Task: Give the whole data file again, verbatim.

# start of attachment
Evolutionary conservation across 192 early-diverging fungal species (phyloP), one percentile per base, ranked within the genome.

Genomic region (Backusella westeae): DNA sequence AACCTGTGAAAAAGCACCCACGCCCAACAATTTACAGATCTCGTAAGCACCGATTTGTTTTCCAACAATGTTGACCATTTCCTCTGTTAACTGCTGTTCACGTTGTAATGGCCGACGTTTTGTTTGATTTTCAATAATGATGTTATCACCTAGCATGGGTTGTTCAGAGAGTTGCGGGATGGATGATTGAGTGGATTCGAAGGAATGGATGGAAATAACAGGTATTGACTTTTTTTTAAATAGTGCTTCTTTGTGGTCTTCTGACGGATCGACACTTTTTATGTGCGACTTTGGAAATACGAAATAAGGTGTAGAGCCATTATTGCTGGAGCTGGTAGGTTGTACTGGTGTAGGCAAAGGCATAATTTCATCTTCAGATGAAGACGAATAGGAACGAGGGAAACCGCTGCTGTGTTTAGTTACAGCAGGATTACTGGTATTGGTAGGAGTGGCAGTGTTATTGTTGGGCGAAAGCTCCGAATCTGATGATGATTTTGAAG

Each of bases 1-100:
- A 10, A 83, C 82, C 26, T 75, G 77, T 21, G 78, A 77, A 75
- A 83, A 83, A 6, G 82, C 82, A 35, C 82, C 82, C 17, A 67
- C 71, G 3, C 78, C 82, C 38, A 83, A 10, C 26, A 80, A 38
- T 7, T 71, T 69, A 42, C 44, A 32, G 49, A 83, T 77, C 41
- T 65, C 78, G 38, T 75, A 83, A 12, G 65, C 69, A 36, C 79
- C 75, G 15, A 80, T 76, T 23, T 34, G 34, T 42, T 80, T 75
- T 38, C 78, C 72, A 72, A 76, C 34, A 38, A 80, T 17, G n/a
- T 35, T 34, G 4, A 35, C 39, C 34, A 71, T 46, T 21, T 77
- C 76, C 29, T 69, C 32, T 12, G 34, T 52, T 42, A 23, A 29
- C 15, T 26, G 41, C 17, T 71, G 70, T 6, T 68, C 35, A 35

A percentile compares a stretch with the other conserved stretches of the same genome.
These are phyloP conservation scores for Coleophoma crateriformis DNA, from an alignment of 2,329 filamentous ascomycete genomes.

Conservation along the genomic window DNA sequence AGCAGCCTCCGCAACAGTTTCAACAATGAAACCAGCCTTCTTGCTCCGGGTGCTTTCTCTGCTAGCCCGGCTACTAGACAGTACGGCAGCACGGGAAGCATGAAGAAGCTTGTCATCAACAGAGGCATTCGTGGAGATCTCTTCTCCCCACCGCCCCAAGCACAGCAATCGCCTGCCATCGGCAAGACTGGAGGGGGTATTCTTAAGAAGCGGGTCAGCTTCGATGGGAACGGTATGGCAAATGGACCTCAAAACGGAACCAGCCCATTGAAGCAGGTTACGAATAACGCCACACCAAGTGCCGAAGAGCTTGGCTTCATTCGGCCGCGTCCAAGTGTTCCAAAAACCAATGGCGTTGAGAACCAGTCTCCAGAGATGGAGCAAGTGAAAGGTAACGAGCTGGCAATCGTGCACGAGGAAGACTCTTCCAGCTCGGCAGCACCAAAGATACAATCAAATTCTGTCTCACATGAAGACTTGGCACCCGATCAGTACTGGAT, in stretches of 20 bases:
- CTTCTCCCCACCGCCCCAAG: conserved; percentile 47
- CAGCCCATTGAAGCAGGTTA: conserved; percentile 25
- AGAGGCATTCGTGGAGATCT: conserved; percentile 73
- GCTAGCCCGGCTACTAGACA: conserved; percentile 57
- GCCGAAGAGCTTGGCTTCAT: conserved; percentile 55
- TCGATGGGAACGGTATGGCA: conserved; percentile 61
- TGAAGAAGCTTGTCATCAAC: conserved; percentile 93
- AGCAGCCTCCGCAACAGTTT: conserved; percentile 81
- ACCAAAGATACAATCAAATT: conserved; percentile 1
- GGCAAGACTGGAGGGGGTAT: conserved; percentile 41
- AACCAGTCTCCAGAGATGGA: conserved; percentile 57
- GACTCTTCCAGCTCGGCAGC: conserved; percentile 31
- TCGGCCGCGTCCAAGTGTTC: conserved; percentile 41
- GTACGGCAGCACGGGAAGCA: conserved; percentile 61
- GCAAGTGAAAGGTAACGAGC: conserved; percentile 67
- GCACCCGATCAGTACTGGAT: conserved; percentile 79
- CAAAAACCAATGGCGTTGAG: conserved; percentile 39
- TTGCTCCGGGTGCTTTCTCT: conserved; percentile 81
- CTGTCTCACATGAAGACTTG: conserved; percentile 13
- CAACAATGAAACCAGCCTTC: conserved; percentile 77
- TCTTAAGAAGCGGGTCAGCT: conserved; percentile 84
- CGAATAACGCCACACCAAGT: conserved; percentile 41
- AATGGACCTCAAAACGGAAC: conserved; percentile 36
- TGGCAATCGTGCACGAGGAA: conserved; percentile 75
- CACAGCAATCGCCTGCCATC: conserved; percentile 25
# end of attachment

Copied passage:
Evolutionary conservation across 192 early-diverging fungal species (phyloP), one percentile per base, ranked within the genome.

Genomic region (Backusella westeae): DNA sequence AACCTGTGAAAAAGCACCCACGCCCAACAATTTACAGATCTCGTAAGCACCGATTTGTTTTCCAACAATGTTGACCATTTCCTCTGTTAACTGCTGTTCACGTTGTAATGGCCGACGTTTTGTTTGATTTTCAATAATGATGTTATCACCTAGCATGGGTTGTTCAGAGAGTTGCGGGATGGATGATTGAGTGGATTCGAAGGAATGGATGGAAATAACAGGTATTGACTTTTTTTTAAATAGTGCTTCTTTGTGGTCTTCTGACGGATCGACACTTTTTATGTGCGACTTTGGAAATACGAAATAAGGTGTAGAGCCATTATTGCTGGAGCTGGTAGGTTGTACTGGTGTAGGCAAAGGCATAATTTCATCTTCAGATGAAGACGAATAGGAACGAGGGAAACCGCTGCTGTGTTTAGTTACAGCAGGATTACTGGTATTGGTAGGAGTGGCAGTGTTATTGTTGGGCGAAAGCTCCGAATCTGATGATGATTTTGAAG

Each of bases 1-100:
- A 10, A 83, C 82, C 26, T 75, G 77, T 21, G 78, A 77, A 75
- A 83, A 83, A 6, G 82, C 82, A 35, C 82, C 82, C 17, A 67
- C 71, G 3, C 78, C 82, C 38, A 83, A 10, C 26, A 80, A 38
- T 7, T 71, T 69, A 42, C 44, A 32, G 49, A 83, T 77, C 41
- T 65, C 78, G 38, T 75, A 83, A 12, G 65, C 69, A 36, C 79
- C 75, G 15, A 80, T 76, T 23, T 34, G 34, T 42, T 80, T 75
- T 38, C 78, C 72, A 72, A 76, C 34, A 38, A 80, T 17, G n/a
- T 35, T 34, G 4, A 35, C 39, C 34, A 71, T 46, T 21, T 77
- C 76, C 29, T 69, C 32, T 12, G 34, T 52, T 42, A 23, A 29
- C 15, T 26, G 41, C 17, T 71, G 70, T 6, T 68, C 35, A 35

A percentile compares a stretch with the other conserved stretches of the same genome.
These are phyloP conservation scores for Coleophoma crateriformis DNA, from an alignment of 2,329 filamentous ascomycete genomes.

Conservation along the genomic window DNA sequence AGCAGCCTCCGCAACAGTTTCAACAATGAAACCAGCCTTCTTGCTCCGGGTGCTTTCTCTGCTAGCCCGGCTACTAGACAGTACGGCAGCACGGGAAGCATGAAGAAGCTTGTCATCAACAGAGGCATTCGTGGAGATCTCTTCTCCCCACCGCCCCAAGCACAGCAATCGCCTGCCATCGGCAAGACTGGAGGGGGTATTCTTAAGAAGCGGGTCAGCTTCGATGGGAACGGTATGGCAAATGGACCTCAAAACGGAACCAGCCCATTGAAGCAGGTTACGAATAACGCCACACCAAGTGCCGAAGAGCTTGGCTTCATTCGGCCGCGTCCAAGTGTTCCAAAAACCAATGGCGTTGAGAACCAGTCTCCAGAGATGGAGCAAGTGAAAGGTAACGAGCTGGCAATCGTGCACGAGGAAGACTCTTCCAGCTCGGCAGCACCAAAGATACAATCAAATTCTGTCTCACATGAAGACTTGGCACCCGATCAGTACTGGAT, in stretches of 20 bases:
- CTTCTCCCCACCGCCCCAAG: conserved; percentile 47
- CAGCCCATTGAAGCAGGTTA: conserved; percentile 25
- AGAGGCATTCGTGGAGATCT: conserved; percentile 73
- GCTAGCCCGGCTACTAGACA: conserved; percentile 57
- GCCGAAGAGCTTGGCTTCAT: conserved; percentile 55
- TCGATGGGAACGGTATGGCA: conserved; percentile 61
- TGAAGAAGCTTGTCATCAAC: conserved; percentile 93
- AGCAGCCTCCGCAACAGTTT: conserved; percentile 81
- ACCAAAGATACAATCAAATT: conserved; percentile 1
- GGCAAGACTGGAGGGGGTAT: conserved; percentile 41
- AACCAGTCTCCAGAGATGGA: conserved; percentile 57
- GACTCTTCCAGCTCGGCAGC: conserved; percentile 31
- TCGGCCGCGTCCAAGTGTTC: conserved; percentile 41
- GTACGGCAGCACGGGAAGCA: conserved; percentile 61
- GCAAGTGAAAGGTAACGAGC: conserved; percentile 67
- GCACCCGATCAGTACTGGAT: conserved; percentile 79
- CAAAAACCAATGGCGTTGAG: conserved; percentile 39
- TTGCTCCGGGTGCTTTCTCT: conserved; percentile 81
- CTGTCTCACATGAAGACTTG: conserved; percentile 13
- CAACAATGAAACCAGCCTTC: conserved; percentile 77
- TCTTAAGAAGCGGGTCAGCT: conserved; percentile 84
- CGAATAACGCCACACCAAGT: conserved; percentile 41
- AATGGACCTCAAAACGGAAC: conserved; percentile 36
- TGGCAATCGTGCACGAGGAA: conserved; percentile 75
- CACAGCAATCGCCTGCCATC: conserved; percentile 25